The Best Vegan Sourdough Brioche (Tips & Tricks)

vegan sourdough brioche

The Fluffiest, Softest And Most Buttery Bread Ever

I first started making sourdough brioche last year and I have been so obsessed with it ever since. The smell and taste of freshly baked brioche is super irresistible. I don’t know about you guys, but from where I live, you cannot find vegan brioche anywhere. That’s why I started the quest to make the best brioche at home (and vegan!).

Other brioche recipes:

Sourdough Brioche – A Challenging Recipe

Brioche is a classic French bread known for its rich and tender crumb due to its high butter and egg content. Once you taste an authentic brioche, you will never forget the flavor and will only want more of it. Although the highly enriched nature of the dough is what gives the bread the amazingly pillowy and soft texture, it also makes it one of the most difficult bread to make. If panettone is the Mount Everest of baking, then brioche might be the Annapurna of baking. Making brioche with yeast is not easy. Baking brioche naturally leavened with sourdough starter becomes a real challenge.

Disclaimer: This recipe is not for beginners. But once you get the hang of it, you will be super proud of yourself! 😆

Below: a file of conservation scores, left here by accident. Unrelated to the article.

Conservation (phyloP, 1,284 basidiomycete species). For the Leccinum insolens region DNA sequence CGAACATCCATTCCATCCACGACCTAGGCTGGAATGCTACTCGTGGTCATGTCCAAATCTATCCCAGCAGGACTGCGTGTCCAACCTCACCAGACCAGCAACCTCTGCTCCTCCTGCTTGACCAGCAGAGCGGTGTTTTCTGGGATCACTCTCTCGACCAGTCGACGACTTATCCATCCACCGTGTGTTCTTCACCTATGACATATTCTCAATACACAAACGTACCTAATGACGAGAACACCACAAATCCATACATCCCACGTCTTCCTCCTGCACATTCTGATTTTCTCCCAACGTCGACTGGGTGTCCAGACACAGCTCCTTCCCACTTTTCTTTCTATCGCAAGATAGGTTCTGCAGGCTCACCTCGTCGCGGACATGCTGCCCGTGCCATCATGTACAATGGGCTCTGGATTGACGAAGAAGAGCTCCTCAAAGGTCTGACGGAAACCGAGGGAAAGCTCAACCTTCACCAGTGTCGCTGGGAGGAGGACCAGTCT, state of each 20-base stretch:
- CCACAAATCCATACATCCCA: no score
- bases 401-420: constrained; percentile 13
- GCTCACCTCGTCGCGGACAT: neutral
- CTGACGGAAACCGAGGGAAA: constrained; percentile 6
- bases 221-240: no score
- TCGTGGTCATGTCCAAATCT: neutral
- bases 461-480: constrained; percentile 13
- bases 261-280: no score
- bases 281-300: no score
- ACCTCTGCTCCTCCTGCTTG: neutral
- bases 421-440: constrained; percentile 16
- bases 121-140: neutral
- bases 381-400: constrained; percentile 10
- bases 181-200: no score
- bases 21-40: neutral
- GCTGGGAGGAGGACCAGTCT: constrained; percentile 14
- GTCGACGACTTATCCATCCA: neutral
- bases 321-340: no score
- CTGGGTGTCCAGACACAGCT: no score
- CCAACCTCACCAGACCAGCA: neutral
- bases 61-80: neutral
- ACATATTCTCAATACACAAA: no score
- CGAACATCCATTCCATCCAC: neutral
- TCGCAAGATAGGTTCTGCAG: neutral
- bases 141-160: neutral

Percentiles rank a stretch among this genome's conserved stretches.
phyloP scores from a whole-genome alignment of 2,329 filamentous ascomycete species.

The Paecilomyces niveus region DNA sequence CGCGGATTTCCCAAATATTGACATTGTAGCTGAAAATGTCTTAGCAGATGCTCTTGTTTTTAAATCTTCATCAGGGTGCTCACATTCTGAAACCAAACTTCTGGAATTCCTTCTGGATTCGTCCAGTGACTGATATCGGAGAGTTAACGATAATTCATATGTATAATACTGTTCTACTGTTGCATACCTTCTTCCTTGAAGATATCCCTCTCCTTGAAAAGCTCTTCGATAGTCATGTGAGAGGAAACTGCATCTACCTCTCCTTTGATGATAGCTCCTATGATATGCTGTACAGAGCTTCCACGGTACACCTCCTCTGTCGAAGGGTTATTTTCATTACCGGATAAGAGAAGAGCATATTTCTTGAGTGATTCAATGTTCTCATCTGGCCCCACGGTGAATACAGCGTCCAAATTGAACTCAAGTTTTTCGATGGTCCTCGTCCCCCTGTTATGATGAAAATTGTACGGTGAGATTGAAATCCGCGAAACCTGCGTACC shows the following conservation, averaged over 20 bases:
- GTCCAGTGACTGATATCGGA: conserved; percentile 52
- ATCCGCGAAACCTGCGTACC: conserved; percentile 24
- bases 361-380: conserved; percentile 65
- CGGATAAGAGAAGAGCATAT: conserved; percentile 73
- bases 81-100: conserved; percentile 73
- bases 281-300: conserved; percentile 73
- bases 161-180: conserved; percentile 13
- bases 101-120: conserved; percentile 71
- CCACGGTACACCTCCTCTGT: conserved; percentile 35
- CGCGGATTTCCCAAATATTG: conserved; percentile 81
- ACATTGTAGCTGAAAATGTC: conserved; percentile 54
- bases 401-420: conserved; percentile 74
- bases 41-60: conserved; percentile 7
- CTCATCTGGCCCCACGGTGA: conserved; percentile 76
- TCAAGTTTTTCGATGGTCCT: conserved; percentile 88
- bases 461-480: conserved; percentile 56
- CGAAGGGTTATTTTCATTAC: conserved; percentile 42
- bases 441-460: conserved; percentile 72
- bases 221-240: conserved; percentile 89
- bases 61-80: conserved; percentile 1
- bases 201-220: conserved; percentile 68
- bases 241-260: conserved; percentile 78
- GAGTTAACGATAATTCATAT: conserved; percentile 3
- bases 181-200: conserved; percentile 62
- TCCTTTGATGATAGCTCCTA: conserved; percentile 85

The Key To Making The Best Sourdough Brioche – Stiff Starter

For this recipe, it is especially important to use lievito madre (stiff starter), instead of your normal 100% sourdough starter. Being a highly enriched sweet dough, the sourness from liquid sourdough starter doesn’t really work well in sourdough brioche. This is why bakers usually prefer using lievito madre in enriched dough. Lievito madre is a stiff sourdough starter that is often used in Italy. It is not only active in nature, but it also has a very mild flavour profile without any sourness. All these make it very suitable to leaven enriched dough with high fat and sugar content, such as panettone and brioche. In this recipe, I also added 0.5g of dry yeast to give it a little boost and to remove the sourness in the product.

The Sourdough Brioche Dough

If you are making sourdough brioche for the first time, here are some notes for you regarding the dough consistency, The initial dough ball (before adding butter) will be a bit stiff and sticky, but please don’t add more liquid. I have tested this recipe a couple times, so I would suggest you to follow it precisely.

Adding The Butter

After the initial stage of kneading, you will add in the softened (not melted) butter slowly. This is the critical point where it will make or break your sourdough brioche. I like add the butter gradually in batches (around 4-5 batches). Remember to add more butter only when the previous addition has been fully absorbed by the dough

Tips & Tricks

After adding the butter, I will put the bowl of dough into a freezer for a quick cool down (15 mins). The reason I do that is to ensure the dough temperature will not get above 28°C. Once the dough reaches above 28°C, the gluten will break down and there is nothing you can do to reverse the damage. So be very careful! After the cool down time, continue to mix for another 10-15 mins, or until it reaches the window pane stage.